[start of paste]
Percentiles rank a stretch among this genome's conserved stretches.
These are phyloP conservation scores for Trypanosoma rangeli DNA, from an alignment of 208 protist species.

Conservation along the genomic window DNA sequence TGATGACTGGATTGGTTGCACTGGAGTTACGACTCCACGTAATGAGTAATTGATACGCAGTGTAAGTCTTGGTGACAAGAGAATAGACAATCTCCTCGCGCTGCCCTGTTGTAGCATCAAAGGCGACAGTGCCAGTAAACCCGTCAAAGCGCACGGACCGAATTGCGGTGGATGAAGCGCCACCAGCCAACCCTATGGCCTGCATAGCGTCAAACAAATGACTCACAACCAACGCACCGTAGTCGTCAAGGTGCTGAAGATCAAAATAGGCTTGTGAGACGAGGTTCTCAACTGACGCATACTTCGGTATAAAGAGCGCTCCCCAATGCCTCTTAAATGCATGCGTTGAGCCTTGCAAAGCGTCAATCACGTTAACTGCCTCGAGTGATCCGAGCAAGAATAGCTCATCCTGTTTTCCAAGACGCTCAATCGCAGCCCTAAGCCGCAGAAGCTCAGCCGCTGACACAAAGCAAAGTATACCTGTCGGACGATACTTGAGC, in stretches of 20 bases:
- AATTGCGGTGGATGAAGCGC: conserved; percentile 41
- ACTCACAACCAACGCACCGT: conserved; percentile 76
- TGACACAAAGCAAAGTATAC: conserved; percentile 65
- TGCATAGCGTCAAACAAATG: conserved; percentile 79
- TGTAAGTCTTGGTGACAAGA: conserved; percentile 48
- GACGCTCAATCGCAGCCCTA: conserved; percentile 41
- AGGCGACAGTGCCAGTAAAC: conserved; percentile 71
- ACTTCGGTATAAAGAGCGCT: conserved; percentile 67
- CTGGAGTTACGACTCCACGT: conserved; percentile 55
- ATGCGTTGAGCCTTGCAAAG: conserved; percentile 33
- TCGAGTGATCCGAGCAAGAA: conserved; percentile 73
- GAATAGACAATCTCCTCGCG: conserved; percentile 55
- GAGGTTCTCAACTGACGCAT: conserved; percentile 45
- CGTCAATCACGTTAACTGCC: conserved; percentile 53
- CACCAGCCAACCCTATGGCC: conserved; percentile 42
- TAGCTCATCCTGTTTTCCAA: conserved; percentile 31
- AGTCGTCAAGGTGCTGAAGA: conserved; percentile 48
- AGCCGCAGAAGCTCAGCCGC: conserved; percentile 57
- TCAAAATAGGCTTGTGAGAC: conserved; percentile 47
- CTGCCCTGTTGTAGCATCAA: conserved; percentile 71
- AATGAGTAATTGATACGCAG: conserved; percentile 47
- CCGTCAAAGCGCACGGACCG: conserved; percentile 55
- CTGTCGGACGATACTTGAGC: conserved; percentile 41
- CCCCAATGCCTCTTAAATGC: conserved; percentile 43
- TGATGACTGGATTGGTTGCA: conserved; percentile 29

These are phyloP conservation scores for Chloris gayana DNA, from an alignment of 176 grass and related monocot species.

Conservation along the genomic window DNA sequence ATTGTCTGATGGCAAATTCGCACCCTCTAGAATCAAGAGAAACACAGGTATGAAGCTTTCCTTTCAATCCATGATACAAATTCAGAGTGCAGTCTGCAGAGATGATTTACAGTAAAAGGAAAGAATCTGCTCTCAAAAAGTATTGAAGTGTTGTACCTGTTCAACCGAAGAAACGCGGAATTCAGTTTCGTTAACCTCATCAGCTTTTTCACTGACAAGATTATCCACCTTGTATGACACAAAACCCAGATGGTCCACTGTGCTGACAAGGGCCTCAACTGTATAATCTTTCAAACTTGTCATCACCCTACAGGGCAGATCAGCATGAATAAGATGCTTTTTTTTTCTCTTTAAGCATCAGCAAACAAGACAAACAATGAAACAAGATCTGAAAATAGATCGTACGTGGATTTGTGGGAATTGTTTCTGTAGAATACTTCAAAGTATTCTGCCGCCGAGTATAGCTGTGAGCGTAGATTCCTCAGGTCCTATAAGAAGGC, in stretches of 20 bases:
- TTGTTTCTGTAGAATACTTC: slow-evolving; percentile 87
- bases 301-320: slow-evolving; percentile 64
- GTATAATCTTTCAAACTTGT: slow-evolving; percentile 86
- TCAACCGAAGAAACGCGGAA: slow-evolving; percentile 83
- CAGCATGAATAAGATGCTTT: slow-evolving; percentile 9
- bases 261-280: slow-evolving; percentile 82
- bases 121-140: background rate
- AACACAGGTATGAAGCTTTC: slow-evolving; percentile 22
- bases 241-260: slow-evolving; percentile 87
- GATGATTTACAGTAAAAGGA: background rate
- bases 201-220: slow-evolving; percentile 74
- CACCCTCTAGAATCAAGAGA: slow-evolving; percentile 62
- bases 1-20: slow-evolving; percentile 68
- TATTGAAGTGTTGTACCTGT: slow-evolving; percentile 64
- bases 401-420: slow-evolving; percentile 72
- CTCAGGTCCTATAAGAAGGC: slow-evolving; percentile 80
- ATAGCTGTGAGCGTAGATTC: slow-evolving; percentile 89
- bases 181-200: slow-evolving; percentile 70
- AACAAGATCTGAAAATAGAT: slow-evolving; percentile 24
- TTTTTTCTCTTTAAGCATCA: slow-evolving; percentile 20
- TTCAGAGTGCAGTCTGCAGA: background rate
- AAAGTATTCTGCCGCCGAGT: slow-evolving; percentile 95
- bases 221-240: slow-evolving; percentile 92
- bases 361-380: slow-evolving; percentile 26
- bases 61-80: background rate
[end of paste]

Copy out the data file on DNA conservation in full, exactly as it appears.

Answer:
Percentiles rank a stretch among this genome's conserved stretches.
These are phyloP conservation scores for Trypanosoma rangeli DNA, from an alignment of 208 protist species.

Conservation along the genomic window DNA sequence TGATGACTGGATTGGTTGCACTGGAGTTACGACTCCACGTAATGAGTAATTGATACGCAGTGTAAGTCTTGGTGACAAGAGAATAGACAATCTCCTCGCGCTGCCCTGTTGTAGCATCAAAGGCGACAGTGCCAGTAAACCCGTCAAAGCGCACGGACCGAATTGCGGTGGATGAAGCGCCACCAGCCAACCCTATGGCCTGCATAGCGTCAAACAAATGACTCACAACCAACGCACCGTAGTCGTCAAGGTGCTGAAGATCAAAATAGGCTTGTGAGACGAGGTTCTCAACTGACGCATACTTCGGTATAAAGAGCGCTCCCCAATGCCTCTTAAATGCATGCGTTGAGCCTTGCAAAGCGTCAATCACGTTAACTGCCTCGAGTGATCCGAGCAAGAATAGCTCATCCTGTTTTCCAAGACGCTCAATCGCAGCCCTAAGCCGCAGAAGCTCAGCCGCTGACACAAAGCAAAGTATACCTGTCGGACGATACTTGAGC, in stretches of 20 bases:
- AATTGCGGTGGATGAAGCGC: conserved; percentile 41
- ACTCACAACCAACGCACCGT: conserved; percentile 76
- TGACACAAAGCAAAGTATAC: conserved; percentile 65
- TGCATAGCGTCAAACAAATG: conserved; percentile 79
- TGTAAGTCTTGGTGACAAGA: conserved; percentile 48
- GACGCTCAATCGCAGCCCTA: conserved; percentile 41
- AGGCGACAGTGCCAGTAAAC: conserved; percentile 71
- ACTTCGGTATAAAGAGCGCT: conserved; percentile 67
- CTGGAGTTACGACTCCACGT: conserved; percentile 55
- ATGCGTTGAGCCTTGCAAAG: conserved; percentile 33
- TCGAGTGATCCGAGCAAGAA: conserved; percentile 73
- GAATAGACAATCTCCTCGCG: conserved; percentile 55
- GAGGTTCTCAACTGACGCAT: conserved; percentile 45
- CGTCAATCACGTTAACTGCC: conserved; percentile 53
- CACCAGCCAACCCTATGGCC: conserved; percentile 42
- TAGCTCATCCTGTTTTCCAA: conserved; percentile 31
- AGTCGTCAAGGTGCTGAAGA: conserved; percentile 48
- AGCCGCAGAAGCTCAGCCGC: conserved; percentile 57
- TCAAAATAGGCTTGTGAGAC: conserved; percentile 47
- CTGCCCTGTTGTAGCATCAA: conserved; percentile 71
- AATGAGTAATTGATACGCAG: conserved; percentile 47
- CCGTCAAAGCGCACGGACCG: conserved; percentile 55
- CTGTCGGACGATACTTGAGC: conserved; percentile 41
- CCCCAATGCCTCTTAAATGC: conserved; percentile 43
- TGATGACTGGATTGGTTGCA: conserved; percentile 29

These are phyloP conservation scores for Chloris gayana DNA, from an alignment of 176 grass and related monocot species.

Conservation along the genomic window DNA sequence ATTGTCTGATGGCAAATTCGCACCCTCTAGAATCAAGAGAAACACAGGTATGAAGCTTTCCTTTCAATCCATGATACAAATTCAGAGTGCAGTCTGCAGAGATGATTTACAGTAAAAGGAAAGAATCTGCTCTCAAAAAGTATTGAAGTGTTGTACCTGTTCAACCGAAGAAACGCGGAATTCAGTTTCGTTAACCTCATCAGCTTTTTCACTGACAAGATTATCCACCTTGTATGACACAAAACCCAGATGGTCCACTGTGCTGACAAGGGCCTCAACTGTATAATCTTTCAAACTTGTCATCACCCTACAGGGCAGATCAGCATGAATAAGATGCTTTTTTTTTCTCTTTAAGCATCAGCAAACAAGACAAACAATGAAACAAGATCTGAAAATAGATCGTACGTGGATTTGTGGGAATTGTTTCTGTAGAATACTTCAAAGTATTCTGCCGCCGAGTATAGCTGTGAGCGTAGATTCCTCAGGTCCTATAAGAAGGC, in stretches of 20 bases:
- TTGTTTCTGTAGAATACTTC: slow-evolving; percentile 87
- bases 301-320: slow-evolving; percentile 64
- GTATAATCTTTCAAACTTGT: slow-evolving; percentile 86
- TCAACCGAAGAAACGCGGAA: slow-evolving; percentile 83
- CAGCATGAATAAGATGCTTT: slow-evolving; percentile 9
- bases 261-280: slow-evolving; percentile 82
- bases 121-140: background rate
- AACACAGGTATGAAGCTTTC: slow-evolving; percentile 22
- bases 241-260: slow-evolving; percentile 87
- GATGATTTACAGTAAAAGGA: background rate
- bases 201-220: slow-evolving; percentile 74
- CACCCTCTAGAATCAAGAGA: slow-evolving; percentile 62
- bases 1-20: slow-evolving; percentile 68
- TATTGAAGTGTTGTACCTGT: slow-evolving; percentile 64
- bases 401-420: slow-evolving; percentile 72
- CTCAGGTCCTATAAGAAGGC: slow-evolving; percentile 80
- ATAGCTGTGAGCGTAGATTC: slow-evolving; percentile 89
- bases 181-200: slow-evolving; percentile 70
- AACAAGATCTGAAAATAGAT: slow-evolving; percentile 24
- TTTTTTCTCTTTAAGCATCA: slow-evolving; percentile 20
- TTCAGAGTGCAGTCTGCAGA: background rate
- AAAGTATTCTGCCGCCGAGT: slow-evolving; percentile 95
- bases 221-240: slow-evolving; percentile 92
- bases 361-380: slow-evolving; percentile 26
- bases 61-80: background rate